Many workers in North Carolina and Virginia use their vehicles to earn a living. Drivers use cars for sales, to meet clients away from the office, to run work errands, and for other reasons. Drivers use trucks to transport products across the country, to deliver food and products throughout North Carolina and Virginia, for construction, and for a host of other reasons.
Generally, drivers who are involved in an accident while working have the right to file a workers’ compensation claim if the accident causes any injuries or the death of a family member. The employee driver (or passenger) does not need to show that another driver who caused the accident was speeding, violated any traffic law, or drove while distracted. In most cases, the driver can still file a claim even if he/she was negligent. That being said, if such individual was negligent, the injured worker would, in addition to his or her potential workers compensation claim, also have a separate claim for what is known as a “third party case,” (liability or injury case) against the driver or drivers whose negligence caused the motor vehicle accident. Our firm handles these types as cases as well.
These days, particularly with the widespread use of smartphones, many car and truck accidents are caused by distracted drivers. Our workers’ compensation lawyer understands the unique challenges involved in distracted driving cases such as whether an employee can file a claim if he/she drove while texting or while otherwise distracted. While, as discussed above, you generally don’t need to show another driver was distracted (just that an accident happened), in order to prove a workers compensation claim, we do recommend that employers and employees understand the dangers of distracted driving.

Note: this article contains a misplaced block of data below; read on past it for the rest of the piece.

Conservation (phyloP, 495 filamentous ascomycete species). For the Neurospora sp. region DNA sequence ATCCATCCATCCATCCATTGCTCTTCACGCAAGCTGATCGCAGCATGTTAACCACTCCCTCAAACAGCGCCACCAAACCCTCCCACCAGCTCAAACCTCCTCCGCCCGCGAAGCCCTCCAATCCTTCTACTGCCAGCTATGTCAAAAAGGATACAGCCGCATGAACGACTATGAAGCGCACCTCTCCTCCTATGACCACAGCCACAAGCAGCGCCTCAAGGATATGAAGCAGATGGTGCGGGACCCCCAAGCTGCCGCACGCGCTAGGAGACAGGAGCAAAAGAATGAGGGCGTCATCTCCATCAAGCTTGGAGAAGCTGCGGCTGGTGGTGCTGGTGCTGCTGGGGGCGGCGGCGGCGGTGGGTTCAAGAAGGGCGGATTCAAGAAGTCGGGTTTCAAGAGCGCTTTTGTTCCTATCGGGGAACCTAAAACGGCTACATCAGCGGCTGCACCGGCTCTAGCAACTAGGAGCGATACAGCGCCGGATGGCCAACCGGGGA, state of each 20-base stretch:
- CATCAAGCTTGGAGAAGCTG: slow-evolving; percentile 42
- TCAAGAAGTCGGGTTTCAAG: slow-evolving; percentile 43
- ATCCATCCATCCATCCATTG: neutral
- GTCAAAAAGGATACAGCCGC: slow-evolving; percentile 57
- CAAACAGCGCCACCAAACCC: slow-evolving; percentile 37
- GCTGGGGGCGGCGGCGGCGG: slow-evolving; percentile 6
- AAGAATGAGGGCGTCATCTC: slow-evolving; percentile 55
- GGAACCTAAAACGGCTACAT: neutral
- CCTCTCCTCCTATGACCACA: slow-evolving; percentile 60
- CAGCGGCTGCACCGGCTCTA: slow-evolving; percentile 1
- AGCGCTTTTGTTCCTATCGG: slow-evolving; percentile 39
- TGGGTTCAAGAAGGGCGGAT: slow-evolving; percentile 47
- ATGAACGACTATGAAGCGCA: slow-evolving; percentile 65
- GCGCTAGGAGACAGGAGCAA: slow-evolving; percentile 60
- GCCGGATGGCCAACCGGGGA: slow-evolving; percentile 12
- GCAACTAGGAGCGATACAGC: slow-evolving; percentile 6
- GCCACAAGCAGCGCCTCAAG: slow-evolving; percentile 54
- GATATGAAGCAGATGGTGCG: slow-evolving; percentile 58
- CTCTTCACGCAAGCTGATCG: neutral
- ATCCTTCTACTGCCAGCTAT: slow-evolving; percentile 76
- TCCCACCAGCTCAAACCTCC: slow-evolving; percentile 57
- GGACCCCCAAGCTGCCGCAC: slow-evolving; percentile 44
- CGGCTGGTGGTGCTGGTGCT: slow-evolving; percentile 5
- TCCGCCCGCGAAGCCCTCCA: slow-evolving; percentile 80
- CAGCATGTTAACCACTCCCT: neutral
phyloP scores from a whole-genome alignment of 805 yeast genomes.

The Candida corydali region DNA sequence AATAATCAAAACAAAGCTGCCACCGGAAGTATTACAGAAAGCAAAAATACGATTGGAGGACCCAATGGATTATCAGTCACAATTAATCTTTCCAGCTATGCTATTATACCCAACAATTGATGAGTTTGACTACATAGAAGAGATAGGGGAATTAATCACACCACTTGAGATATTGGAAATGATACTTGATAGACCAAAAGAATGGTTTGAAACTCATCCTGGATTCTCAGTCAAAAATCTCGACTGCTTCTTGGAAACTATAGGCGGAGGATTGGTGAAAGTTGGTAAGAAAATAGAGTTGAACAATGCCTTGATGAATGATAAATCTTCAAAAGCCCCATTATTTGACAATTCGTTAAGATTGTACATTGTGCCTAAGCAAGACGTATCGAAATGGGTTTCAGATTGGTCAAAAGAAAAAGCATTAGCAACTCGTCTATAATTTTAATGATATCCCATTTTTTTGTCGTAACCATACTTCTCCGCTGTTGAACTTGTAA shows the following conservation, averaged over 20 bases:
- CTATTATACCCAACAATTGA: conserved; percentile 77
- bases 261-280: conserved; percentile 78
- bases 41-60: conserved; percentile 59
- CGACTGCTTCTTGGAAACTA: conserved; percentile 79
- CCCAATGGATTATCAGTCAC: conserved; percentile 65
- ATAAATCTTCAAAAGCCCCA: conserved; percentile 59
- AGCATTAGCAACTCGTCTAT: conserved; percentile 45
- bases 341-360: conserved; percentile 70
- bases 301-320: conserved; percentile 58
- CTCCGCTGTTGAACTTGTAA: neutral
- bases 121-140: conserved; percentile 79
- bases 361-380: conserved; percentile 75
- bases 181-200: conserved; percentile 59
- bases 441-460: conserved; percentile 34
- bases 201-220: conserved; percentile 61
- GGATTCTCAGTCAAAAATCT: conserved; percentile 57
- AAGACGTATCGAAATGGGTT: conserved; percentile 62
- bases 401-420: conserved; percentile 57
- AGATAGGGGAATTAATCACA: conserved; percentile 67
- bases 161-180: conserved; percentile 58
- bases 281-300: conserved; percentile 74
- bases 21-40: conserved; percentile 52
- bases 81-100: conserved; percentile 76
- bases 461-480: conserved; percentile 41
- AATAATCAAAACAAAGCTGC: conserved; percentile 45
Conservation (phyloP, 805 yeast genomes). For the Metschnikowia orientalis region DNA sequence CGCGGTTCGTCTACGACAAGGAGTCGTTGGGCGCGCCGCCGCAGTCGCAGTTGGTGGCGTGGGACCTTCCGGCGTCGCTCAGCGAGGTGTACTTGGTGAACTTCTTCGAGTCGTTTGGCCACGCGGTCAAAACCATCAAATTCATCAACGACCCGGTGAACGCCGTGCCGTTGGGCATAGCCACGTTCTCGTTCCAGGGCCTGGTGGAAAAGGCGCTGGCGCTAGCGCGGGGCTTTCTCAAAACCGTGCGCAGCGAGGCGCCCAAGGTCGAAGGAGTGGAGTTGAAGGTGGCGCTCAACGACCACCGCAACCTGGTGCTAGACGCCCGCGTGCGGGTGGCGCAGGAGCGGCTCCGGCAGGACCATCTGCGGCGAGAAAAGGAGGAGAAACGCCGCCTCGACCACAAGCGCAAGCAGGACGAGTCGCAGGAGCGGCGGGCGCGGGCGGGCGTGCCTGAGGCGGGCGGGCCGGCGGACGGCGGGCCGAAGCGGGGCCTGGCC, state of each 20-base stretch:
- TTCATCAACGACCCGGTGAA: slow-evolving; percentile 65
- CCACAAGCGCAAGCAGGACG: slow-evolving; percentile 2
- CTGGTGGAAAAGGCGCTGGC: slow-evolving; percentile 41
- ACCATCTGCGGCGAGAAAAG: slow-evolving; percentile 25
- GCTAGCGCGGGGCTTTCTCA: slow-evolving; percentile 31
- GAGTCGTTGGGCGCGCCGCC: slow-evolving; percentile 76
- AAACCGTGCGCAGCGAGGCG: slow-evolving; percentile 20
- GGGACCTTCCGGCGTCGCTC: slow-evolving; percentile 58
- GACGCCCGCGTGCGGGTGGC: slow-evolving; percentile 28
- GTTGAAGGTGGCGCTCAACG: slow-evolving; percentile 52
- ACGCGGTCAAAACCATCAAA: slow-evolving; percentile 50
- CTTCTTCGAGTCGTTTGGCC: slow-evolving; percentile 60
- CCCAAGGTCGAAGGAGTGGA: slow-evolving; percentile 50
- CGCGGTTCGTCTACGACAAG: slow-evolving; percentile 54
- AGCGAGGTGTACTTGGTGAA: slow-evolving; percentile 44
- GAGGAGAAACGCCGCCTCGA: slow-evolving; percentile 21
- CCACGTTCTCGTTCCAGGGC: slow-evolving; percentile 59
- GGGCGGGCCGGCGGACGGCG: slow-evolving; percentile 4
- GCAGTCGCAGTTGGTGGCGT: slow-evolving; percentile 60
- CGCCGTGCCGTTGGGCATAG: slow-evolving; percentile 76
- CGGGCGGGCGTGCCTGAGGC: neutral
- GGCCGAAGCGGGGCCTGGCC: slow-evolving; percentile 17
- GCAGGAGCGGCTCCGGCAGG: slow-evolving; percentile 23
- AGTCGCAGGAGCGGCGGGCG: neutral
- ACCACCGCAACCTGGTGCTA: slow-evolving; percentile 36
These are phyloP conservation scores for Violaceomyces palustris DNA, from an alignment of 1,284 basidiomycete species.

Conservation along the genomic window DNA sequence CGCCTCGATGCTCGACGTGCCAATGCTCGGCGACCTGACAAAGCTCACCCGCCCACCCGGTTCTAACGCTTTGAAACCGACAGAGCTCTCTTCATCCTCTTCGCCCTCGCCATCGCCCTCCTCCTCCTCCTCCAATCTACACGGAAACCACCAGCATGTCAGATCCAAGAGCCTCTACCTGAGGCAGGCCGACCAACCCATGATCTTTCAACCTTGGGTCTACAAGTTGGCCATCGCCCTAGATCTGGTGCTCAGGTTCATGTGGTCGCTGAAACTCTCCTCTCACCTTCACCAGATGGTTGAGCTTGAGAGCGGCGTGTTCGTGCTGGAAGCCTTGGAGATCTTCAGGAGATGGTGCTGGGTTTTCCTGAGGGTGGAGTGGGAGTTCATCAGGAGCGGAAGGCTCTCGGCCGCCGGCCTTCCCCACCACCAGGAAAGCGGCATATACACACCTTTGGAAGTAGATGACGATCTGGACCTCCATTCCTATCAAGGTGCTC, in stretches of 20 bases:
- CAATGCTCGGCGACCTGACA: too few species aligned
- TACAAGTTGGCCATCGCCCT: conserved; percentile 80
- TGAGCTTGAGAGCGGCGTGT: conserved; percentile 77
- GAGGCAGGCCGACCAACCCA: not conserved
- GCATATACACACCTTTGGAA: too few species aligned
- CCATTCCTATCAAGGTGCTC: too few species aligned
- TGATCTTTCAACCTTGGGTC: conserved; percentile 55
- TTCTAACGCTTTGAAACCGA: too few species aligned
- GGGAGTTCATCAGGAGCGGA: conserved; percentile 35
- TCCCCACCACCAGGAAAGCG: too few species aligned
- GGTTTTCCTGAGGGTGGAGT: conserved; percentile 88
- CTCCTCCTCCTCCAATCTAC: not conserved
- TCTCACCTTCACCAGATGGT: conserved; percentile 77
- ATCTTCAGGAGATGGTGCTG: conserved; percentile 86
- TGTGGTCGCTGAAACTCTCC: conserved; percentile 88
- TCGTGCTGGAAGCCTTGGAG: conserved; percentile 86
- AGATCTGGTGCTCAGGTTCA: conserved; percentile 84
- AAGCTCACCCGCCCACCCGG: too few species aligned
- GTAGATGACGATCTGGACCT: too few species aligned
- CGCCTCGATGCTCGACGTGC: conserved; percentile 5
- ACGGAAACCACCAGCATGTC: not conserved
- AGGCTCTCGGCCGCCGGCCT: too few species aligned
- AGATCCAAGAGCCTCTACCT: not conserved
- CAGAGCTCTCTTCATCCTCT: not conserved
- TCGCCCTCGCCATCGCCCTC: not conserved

What conduct qualifies as distracted driving
According to the US Centers for Disease Control and Prevention (US CDC), distracted driving involves taking your eyes off the road, hands off the steering wheel, and minds off the task of driving safely and being able to respond to emergencies. Many workers drive while distracted because they’re on the road most of the day. Using a smartphone, listening to an entertainment system, eating, or drinking may help prevent the driver from being bored – but there are usually safer strategies such as taking longer breaks and using newer technology that keeps the driver’s focus on his/her driving.
Most states including North Carolina and Virginia now ban texting while driving. Many state laws target younger drivers who often fail to appreciate the dangers of distracted driving. Virginia bans all drivers from using hand-held devices. North Carolina bans drivers under 18 from using phones while driving.
The CDC states that drivers of commercial trucks do not have permission to send or read texts while driving or use a handheld device while driving.
What are the different types of driver distraction?
Driver distraction includes the following:
- Visual distraction. This type of distraction includes any activity that takes the driver’s eyes off the road. Examples include reading text messages, looking at directions, and “rubbernecking” (turning one’s neck to view a crash site).
- Manual distraction. Drivers should have both hands on the steering wheel. Examples of manual distraction include using a handheld device, reaching for items inside the car or truck, eating or drinking, adjusting a radio, and applying makeup.
- Cognitive distraction. This type of distraction includes talking on a phone, thinking about anything other than your driving, or arguing with a passenger.
Texting while driving is especially dangerous, according to the US CDC, because it involves all three types of distractions. The CDC states that research shows that hands-free phones aren’t the answer – that they’re just as dangerous as handheld phones. Simply put, the less you’re focused on your driving, the more likely you are to be involved in a vehicle accident. “A worker who is driving a motor vehicle while negotiating a complex or contentious business deal over the phone at the same time is giving neither task the attention it deserves. We’ve written before how Google Class hand-free computers are not safer than handheld devices.